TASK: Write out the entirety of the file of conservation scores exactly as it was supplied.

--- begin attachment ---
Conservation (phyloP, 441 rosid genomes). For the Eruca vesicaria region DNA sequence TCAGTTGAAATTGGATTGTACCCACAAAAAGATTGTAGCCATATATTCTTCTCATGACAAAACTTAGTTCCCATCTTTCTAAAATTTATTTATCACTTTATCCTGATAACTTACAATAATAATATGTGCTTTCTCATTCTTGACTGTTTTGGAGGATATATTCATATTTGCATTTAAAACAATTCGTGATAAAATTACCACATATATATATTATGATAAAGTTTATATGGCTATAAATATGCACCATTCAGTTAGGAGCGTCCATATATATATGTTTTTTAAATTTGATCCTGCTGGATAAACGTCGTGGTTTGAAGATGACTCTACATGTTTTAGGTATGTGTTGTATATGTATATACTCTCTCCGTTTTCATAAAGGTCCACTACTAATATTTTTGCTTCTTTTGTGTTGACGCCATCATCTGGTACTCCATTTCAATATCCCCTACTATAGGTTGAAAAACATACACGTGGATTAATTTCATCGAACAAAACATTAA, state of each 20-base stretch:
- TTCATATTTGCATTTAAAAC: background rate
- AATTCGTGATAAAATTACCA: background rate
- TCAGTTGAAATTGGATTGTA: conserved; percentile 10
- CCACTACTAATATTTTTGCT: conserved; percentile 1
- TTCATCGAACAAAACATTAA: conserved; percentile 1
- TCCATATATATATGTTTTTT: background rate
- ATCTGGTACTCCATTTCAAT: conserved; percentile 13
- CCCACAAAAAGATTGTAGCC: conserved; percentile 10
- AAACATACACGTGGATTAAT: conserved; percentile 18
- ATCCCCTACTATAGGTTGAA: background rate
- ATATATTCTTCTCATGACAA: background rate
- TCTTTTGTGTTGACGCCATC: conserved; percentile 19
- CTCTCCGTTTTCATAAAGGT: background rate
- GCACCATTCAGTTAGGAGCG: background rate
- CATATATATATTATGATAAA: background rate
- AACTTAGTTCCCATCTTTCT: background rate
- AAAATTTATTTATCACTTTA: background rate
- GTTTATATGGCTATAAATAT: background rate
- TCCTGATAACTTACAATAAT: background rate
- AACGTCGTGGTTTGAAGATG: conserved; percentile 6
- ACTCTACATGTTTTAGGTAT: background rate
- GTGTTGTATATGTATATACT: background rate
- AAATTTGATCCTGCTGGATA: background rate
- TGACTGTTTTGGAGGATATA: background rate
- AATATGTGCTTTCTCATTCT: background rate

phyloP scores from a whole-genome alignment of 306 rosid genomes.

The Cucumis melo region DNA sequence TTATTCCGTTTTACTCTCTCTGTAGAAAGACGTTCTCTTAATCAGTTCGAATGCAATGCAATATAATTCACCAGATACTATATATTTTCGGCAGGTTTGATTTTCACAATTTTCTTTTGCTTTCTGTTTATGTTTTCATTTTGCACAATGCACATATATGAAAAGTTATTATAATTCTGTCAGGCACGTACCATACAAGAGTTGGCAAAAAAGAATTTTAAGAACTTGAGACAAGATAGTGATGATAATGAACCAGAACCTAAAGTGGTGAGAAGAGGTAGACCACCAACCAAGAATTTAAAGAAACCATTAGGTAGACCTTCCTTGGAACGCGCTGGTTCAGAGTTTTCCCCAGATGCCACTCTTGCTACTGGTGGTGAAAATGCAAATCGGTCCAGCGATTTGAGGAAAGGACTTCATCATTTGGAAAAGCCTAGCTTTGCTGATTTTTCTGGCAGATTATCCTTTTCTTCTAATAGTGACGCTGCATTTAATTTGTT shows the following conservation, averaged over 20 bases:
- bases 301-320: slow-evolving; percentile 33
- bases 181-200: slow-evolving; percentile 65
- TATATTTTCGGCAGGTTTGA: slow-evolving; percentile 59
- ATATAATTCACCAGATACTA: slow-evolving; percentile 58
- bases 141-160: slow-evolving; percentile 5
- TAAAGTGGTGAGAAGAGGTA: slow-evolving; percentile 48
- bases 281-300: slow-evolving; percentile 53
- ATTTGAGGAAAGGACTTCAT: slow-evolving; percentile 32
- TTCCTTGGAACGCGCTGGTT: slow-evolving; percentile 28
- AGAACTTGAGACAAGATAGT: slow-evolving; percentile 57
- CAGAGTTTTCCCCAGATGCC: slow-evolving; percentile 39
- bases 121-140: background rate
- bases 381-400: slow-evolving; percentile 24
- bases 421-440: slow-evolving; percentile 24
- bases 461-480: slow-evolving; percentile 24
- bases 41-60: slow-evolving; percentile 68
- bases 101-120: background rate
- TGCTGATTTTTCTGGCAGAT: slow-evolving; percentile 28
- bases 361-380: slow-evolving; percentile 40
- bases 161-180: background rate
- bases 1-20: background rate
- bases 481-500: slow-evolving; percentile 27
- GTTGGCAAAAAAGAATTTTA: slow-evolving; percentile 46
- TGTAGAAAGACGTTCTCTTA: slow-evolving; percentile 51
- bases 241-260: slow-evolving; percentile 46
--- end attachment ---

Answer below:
Conservation (phyloP, 441 rosid genomes). For the Eruca vesicaria region DNA sequence TCAGTTGAAATTGGATTGTACCCACAAAAAGATTGTAGCCATATATTCTTCTCATGACAAAACTTAGTTCCCATCTTTCTAAAATTTATTTATCACTTTATCCTGATAACTTACAATAATAATATGTGCTTTCTCATTCTTGACTGTTTTGGAGGATATATTCATATTTGCATTTAAAACAATTCGTGATAAAATTACCACATATATATATTATGATAAAGTTTATATGGCTATAAATATGCACCATTCAGTTAGGAGCGTCCATATATATATGTTTTTTAAATTTGATCCTGCTGGATAAACGTCGTGGTTTGAAGATGACTCTACATGTTTTAGGTATGTGTTGTATATGTATATACTCTCTCCGTTTTCATAAAGGTCCACTACTAATATTTTTGCTTCTTTTGTGTTGACGCCATCATCTGGTACTCCATTTCAATATCCCCTACTATAGGTTGAAAAACATACACGTGGATTAATTTCATCGAACAAAACATTAA, state of each 20-base stretch:
- TTCATATTTGCATTTAAAAC: background rate
- AATTCGTGATAAAATTACCA: background rate
- TCAGTTGAAATTGGATTGTA: conserved; percentile 10
- CCACTACTAATATTTTTGCT: conserved; percentile 1
- TTCATCGAACAAAACATTAA: conserved; percentile 1
- TCCATATATATATGTTTTTT: background rate
- ATCTGGTACTCCATTTCAAT: conserved; percentile 13
- CCCACAAAAAGATTGTAGCC: conserved; percentile 10
- AAACATACACGTGGATTAAT: conserved; percentile 18
- ATCCCCTACTATAGGTTGAA: background rate
- ATATATTCTTCTCATGACAA: background rate
- TCTTTTGTGTTGACGCCATC: conserved; percentile 19
- CTCTCCGTTTTCATAAAGGT: background rate
- GCACCATTCAGTTAGGAGCG: background rate
- CATATATATATTATGATAAA: background rate
- AACTTAGTTCCCATCTTTCT: background rate
- AAAATTTATTTATCACTTTA: background rate
- GTTTATATGGCTATAAATAT: background rate
- TCCTGATAACTTACAATAAT: background rate
- AACGTCGTGGTTTGAAGATG: conserved; percentile 6
- ACTCTACATGTTTTAGGTAT: background rate
- GTGTTGTATATGTATATACT: background rate
- AAATTTGATCCTGCTGGATA: background rate
- TGACTGTTTTGGAGGATATA: background rate
- AATATGTGCTTTCTCATTCT: background rate

phyloP scores from a whole-genome alignment of 306 rosid genomes.

The Cucumis melo region DNA sequence TTATTCCGTTTTACTCTCTCTGTAGAAAGACGTTCTCTTAATCAGTTCGAATGCAATGCAATATAATTCACCAGATACTATATATTTTCGGCAGGTTTGATTTTCACAATTTTCTTTTGCTTTCTGTTTATGTTTTCATTTTGCACAATGCACATATATGAAAAGTTATTATAATTCTGTCAGGCACGTACCATACAAGAGTTGGCAAAAAAGAATTTTAAGAACTTGAGACAAGATAGTGATGATAATGAACCAGAACCTAAAGTGGTGAGAAGAGGTAGACCACCAACCAAGAATTTAAAGAAACCATTAGGTAGACCTTCCTTGGAACGCGCTGGTTCAGAGTTTTCCCCAGATGCCACTCTTGCTACTGGTGGTGAAAATGCAAATCGGTCCAGCGATTTGAGGAAAGGACTTCATCATTTGGAAAAGCCTAGCTTTGCTGATTTTTCTGGCAGATTATCCTTTTCTTCTAATAGTGACGCTGCATTTAATTTGTT shows the following conservation, averaged over 20 bases:
- bases 301-320: slow-evolving; percentile 33
- bases 181-200: slow-evolving; percentile 65
- TATATTTTCGGCAGGTTTGA: slow-evolving; percentile 59
- ATATAATTCACCAGATACTA: slow-evolving; percentile 58
- bases 141-160: slow-evolving; percentile 5
- TAAAGTGGTGAGAAGAGGTA: slow-evolving; percentile 48
- bases 281-300: slow-evolving; percentile 53
- ATTTGAGGAAAGGACTTCAT: slow-evolving; percentile 32
- TTCCTTGGAACGCGCTGGTT: slow-evolving; percentile 28
- AGAACTTGAGACAAGATAGT: slow-evolving; percentile 57
- CAGAGTTTTCCCCAGATGCC: slow-evolving; percentile 39
- bases 121-140: background rate
- bases 381-400: slow-evolving; percentile 24
- bases 421-440: slow-evolving; percentile 24
- bases 461-480: slow-evolving; percentile 24
- bases 41-60: slow-evolving; percentile 68
- bases 101-120: background rate
- TGCTGATTTTTCTGGCAGAT: slow-evolving; percentile 28
- bases 361-380: slow-evolving; percentile 40
- bases 161-180: background rate
- bases 1-20: background rate
- bases 481-500: slow-evolving; percentile 27
- GTTGGCAAAAAAGAATTTTA: slow-evolving; percentile 46
- TGTAGAAAGACGTTCTCTTA: slow-evolving; percentile 51
- bases 241-260: slow-evolving; percentile 46